Age-related macular degeneration patient receives bionic eye transplant

The Argus II implant first gained market approval in the US in 2013. The ambitious prosthesis is back, with researchers now looking to utilize the technology to treat patients with age-related macular degeneration (AMD). The effort forms part of a feasibility study, and early results are positive.
The Argus II Retinal Prosthesis System, built by Second Sight, is designed to stimulate a patient’s remaining retinal cells, allowing them to obtain useful visual information. Images are captured by a small, glasses-mounted camera, converted into electrical pulses, and wirelessly transmitted to electrodes implanted onto the surface of the retina.
Providing the implant works as intended, the patient will perceive patterns of light, which they can learn to interpret, thus regaining some degree of sight. It’s software-based, and will likely provide improved results as testing continues.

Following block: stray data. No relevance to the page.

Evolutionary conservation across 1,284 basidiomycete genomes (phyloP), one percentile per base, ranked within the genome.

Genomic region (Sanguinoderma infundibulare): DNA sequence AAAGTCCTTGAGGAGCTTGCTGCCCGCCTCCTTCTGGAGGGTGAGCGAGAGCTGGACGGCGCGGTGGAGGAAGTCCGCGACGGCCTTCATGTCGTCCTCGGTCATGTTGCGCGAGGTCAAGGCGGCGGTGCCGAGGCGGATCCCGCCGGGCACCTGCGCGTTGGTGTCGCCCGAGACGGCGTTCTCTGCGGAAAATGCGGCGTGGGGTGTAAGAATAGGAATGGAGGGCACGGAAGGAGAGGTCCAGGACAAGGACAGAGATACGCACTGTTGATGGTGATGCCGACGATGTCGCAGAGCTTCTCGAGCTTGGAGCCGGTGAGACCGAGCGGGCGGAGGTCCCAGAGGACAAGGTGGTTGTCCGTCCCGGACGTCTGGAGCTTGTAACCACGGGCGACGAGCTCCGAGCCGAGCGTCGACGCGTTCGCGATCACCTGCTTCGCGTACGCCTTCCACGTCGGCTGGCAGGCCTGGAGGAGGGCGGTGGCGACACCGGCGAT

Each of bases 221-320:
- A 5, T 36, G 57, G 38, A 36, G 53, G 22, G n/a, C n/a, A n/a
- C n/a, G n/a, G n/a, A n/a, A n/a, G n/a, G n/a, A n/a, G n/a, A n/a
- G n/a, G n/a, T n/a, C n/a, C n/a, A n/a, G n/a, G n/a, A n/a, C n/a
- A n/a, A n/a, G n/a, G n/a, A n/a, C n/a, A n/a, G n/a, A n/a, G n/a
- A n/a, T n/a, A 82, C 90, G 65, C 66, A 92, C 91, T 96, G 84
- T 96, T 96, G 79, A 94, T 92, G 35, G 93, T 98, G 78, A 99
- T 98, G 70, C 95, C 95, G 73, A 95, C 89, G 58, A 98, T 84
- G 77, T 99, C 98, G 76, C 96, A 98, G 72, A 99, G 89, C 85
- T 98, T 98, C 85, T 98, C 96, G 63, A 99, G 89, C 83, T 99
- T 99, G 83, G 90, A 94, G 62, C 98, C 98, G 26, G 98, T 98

Back in 2013, the implant received market approval from the Food and Drug Administration (FDA) in the US, for the treatment of Retinitis Pigmentosa (RP) – a degenerative condition that affects the peripheries of patient vision. Fast-forward two years and zip across the Atlantic, and the device is now being tested for the first time on a patient suffering from dry AMD . The big difference here is that AMD affects central vision, rather than peripheral sight.
The procedure was carried out at the Manchester Royal Eye Hospital in the United Kingdom, by Dr. Paulo Strange MD. The device was activated two weeks after being implanted, with early tests indicating that the 80-year-old subject, Raymond Flynn, was already receiving useful vision from the system.
Though this is only the first test using the implant for AMD sufferers, those initial positive results are extremely promising. In the long run, it could provide a new course of action for the estimated two million people who are legally blind due to AMD, for which there are few approved treatments.
"We are very excited to begin such an important study for this patient population and to have the opportunity to help a great deal more people living with blindness," says Second Sight’s Executive Officer, Dr. Robert Greenberg. "Though it is obviously still early in this clinical trial, we are very encouraged by these initial results."